Claudia Ghetu WELLness

The Wisdom of Ancient Science for Advanced Healing and Transformation

Ahimsa: Preserving the Sanctity and Beauty of Life

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‘Ahimsa’ is the Sanskrit word for ‘non’-injury’ or non-harm.  It is the foremost honored and emphasized ethical principle in the Hindu, Jainist, and Buddhist traditions – often translated as ‘non-violence,’ honoring the sacredness of life in all of its forms.  May we all embody the spirit of ‘ahimsa’ while we honor our own traditions and loved ones during the holy days of winter celebrations.

I live in a place nurtured by the vastness of the ocean, the rich soil of lovingly harvested farmlands and vineyards, and the abundant serenity of nature brought to life with the breath and foot step of every animal that blesses this earth with its noble presence. We are so extremely fortunate to live in such a place, on this borrowed land of our ancestors – where animal spirits merge with the ghosts of the native American Indians who honored this soil without desecrating it. Nothing belongs to us, and nothing lasts forever. We are entitled to nothing, yet we convince ourselves that we are owed something which we ought to claim at all costs. This breeds violence and greed. It mocks life and disturbs the delicate balance of nature.

Many times as I drive home, I see the graceful silhouette of a herd of deer, lately enveloped by the crisp rolling winter fog embracing the landscape. Each time I pass these majestic creatures, thousands upon thousands of times over the years now, I never cease to pause in sheer awe of their beauty. I always feel touched by something divine when I gaze upon them manifesting as they often do out of thin air. I send them white light and love and pray for their well-being, blessing and thanking them at once for gracing me with their presence. During the cold months these serene, gentle animals look for shelter and food. They not only seek an escape from the brutality of the frigid weather beating down on their sheen coats, but have to contend with the hunters that scour the woods looking for a good shot – the echo of death penetrating the chill of early winter mornings.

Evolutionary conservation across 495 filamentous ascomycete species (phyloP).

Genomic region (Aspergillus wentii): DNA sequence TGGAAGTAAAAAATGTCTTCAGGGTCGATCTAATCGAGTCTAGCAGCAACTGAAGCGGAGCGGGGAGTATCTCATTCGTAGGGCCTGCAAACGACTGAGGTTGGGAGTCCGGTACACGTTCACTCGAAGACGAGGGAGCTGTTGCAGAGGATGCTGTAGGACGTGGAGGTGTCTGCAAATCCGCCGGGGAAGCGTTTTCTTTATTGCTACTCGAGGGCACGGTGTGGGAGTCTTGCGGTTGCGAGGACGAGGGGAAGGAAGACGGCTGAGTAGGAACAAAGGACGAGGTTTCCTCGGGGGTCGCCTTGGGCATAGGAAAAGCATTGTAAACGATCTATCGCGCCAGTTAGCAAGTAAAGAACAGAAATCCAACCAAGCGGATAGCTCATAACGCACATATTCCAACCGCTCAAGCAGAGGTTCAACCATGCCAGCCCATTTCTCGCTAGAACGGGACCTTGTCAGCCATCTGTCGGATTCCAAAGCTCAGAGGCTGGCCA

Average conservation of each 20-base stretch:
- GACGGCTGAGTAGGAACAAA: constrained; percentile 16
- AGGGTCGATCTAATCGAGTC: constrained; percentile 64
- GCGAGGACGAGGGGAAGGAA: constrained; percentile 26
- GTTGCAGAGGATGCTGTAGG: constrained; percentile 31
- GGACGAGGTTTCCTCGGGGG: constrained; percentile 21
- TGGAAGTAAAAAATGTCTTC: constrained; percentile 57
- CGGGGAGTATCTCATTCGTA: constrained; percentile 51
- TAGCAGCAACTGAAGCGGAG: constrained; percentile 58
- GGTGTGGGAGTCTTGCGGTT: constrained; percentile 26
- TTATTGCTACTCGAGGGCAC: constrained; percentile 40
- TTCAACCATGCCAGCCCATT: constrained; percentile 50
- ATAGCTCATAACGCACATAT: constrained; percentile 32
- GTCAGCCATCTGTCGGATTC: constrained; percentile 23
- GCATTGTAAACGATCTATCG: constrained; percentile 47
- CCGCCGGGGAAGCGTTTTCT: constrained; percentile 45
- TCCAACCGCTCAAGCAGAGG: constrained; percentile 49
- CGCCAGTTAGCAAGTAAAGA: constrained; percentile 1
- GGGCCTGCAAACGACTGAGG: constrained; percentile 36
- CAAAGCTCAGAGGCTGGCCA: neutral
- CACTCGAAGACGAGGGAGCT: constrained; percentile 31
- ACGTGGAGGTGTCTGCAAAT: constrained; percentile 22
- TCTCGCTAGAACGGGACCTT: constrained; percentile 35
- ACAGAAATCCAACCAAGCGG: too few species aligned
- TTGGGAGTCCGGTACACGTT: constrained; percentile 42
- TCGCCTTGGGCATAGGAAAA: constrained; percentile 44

On the eve of the sacred holidays I wish that everyone pause for a moment and reflect on what is most dear to them, and how they can spread more love and compassion into the world. I want to believe that at their core every human being who has a conscience believes that life is worth preserving rather than destroying. In the end we are part of everything we destroy, and we reap the consequences of those actions. The Buddhists believe in karma – reaping the consequences of our actions for generations or reincarnations to come. The Dharma, compiling the sacred ethical and esoteric teachings of Hinduism, Buddhism, and Jainism, places non-violence or Ahimsa above all things – making it interchangeable with compassion. I believe our beautiful land should not be stained with the blood of thousands of deer that the local government officials have petitioned to round-up for slaughter due to ‘over population.’ Those animals that will escape hunters will certainly not escape this ‘stealth plan,’ of mass extermination.  At least when hearing a gun fired by a hunter I can pray for the possibility of a missed shot and an innocent soul’s escape. Beyond that there is little hope. We are part of the ebb of life. Whatever we destroy will in the end destroy us. Animals are part of nature, like the leaves of trees are part of a greater forest, and we are inextricably connected to this intricate living landscape.

Please sign THIS PETITION to prevent the cruel death of 5,000 deer which will soon be rounded for a mass slaughter near my home on Eastern Long Island, and bless the earth with your compassion during this season when we all have the choice to be re-born and sanctify our actions as we welcome the new year.



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